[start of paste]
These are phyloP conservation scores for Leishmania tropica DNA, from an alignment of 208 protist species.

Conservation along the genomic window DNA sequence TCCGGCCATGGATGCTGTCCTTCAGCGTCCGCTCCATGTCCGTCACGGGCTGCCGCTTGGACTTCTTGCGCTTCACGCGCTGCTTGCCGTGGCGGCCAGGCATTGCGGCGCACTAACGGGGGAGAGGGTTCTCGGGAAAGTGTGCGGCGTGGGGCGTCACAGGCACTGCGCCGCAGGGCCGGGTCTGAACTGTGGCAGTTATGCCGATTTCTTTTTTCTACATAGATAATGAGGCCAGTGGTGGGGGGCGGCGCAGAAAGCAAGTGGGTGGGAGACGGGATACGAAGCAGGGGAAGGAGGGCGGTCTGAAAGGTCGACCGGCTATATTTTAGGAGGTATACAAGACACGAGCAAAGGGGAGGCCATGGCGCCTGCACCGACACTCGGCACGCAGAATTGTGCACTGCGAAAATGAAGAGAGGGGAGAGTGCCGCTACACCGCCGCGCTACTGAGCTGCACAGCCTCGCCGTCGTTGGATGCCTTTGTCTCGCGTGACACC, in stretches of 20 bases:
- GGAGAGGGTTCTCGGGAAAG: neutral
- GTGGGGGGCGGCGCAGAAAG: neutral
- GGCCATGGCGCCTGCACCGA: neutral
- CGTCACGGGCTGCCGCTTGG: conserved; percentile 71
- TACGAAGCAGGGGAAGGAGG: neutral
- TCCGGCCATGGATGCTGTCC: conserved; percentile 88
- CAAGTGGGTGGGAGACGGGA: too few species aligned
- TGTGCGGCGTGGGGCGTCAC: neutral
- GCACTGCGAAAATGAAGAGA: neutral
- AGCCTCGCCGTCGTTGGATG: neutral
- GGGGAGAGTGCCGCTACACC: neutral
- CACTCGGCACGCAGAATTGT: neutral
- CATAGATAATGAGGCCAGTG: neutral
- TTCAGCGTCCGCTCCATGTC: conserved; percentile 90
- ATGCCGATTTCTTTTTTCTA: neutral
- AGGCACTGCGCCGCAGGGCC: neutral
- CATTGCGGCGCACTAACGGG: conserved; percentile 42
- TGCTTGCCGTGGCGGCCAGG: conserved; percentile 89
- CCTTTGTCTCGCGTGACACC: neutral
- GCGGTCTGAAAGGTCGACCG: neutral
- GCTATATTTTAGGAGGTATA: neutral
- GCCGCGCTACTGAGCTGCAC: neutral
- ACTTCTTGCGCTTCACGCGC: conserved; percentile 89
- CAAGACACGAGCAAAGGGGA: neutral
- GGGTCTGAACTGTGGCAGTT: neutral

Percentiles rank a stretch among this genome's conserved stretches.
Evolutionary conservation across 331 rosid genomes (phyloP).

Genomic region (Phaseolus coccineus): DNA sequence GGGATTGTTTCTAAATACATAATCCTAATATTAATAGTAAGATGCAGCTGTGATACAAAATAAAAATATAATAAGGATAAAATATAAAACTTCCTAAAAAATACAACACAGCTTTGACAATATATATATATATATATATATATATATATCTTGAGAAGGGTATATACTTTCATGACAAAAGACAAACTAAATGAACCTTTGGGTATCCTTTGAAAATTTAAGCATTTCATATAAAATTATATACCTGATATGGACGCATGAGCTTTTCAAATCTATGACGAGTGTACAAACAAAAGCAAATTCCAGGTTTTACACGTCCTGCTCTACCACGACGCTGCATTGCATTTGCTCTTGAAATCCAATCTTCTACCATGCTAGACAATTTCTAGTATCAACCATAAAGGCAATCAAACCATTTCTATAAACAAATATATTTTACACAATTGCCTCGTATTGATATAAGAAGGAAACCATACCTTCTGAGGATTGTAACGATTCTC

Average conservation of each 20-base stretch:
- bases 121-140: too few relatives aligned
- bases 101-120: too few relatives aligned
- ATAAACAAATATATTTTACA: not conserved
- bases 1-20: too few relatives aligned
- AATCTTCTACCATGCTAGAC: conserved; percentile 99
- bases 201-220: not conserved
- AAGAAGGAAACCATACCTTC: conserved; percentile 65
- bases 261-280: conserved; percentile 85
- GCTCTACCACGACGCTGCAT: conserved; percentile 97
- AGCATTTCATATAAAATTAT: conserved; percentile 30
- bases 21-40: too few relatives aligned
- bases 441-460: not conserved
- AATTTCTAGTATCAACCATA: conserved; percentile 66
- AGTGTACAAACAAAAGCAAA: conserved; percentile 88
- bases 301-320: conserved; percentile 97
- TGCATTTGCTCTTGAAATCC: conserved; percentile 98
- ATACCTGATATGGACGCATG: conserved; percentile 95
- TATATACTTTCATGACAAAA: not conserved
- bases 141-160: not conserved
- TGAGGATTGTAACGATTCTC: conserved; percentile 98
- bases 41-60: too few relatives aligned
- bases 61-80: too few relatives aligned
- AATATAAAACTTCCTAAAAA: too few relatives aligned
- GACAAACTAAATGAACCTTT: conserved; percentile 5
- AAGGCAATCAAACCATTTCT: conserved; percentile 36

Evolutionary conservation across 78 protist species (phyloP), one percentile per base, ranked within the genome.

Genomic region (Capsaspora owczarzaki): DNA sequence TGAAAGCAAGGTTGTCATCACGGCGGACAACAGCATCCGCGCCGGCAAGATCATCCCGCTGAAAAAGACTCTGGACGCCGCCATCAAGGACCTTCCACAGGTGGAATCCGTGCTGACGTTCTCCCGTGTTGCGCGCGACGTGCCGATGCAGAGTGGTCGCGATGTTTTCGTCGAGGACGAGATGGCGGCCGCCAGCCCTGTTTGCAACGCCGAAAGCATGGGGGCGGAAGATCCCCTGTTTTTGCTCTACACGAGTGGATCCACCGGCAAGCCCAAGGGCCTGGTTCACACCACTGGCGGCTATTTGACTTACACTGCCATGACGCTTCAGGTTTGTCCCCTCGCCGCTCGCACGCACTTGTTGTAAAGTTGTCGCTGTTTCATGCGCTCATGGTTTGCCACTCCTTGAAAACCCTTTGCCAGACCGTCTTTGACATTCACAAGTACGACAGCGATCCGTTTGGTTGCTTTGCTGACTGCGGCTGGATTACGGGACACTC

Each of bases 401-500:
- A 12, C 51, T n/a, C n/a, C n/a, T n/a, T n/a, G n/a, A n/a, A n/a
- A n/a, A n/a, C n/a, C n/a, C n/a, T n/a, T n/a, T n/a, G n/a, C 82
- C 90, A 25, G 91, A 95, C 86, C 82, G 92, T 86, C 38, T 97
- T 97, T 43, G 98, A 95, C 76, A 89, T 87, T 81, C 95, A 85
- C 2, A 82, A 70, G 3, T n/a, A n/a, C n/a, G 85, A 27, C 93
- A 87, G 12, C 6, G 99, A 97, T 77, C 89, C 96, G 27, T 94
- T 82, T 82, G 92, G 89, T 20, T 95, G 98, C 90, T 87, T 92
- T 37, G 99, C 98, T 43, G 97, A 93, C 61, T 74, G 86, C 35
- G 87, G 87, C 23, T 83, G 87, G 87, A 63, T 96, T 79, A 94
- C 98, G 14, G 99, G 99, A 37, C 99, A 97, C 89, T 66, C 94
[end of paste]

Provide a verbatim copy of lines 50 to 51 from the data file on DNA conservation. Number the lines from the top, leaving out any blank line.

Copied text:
- bases 141-160: not conserved
- TGAGGATTGTAACGATTCTC: conserved; percentile 98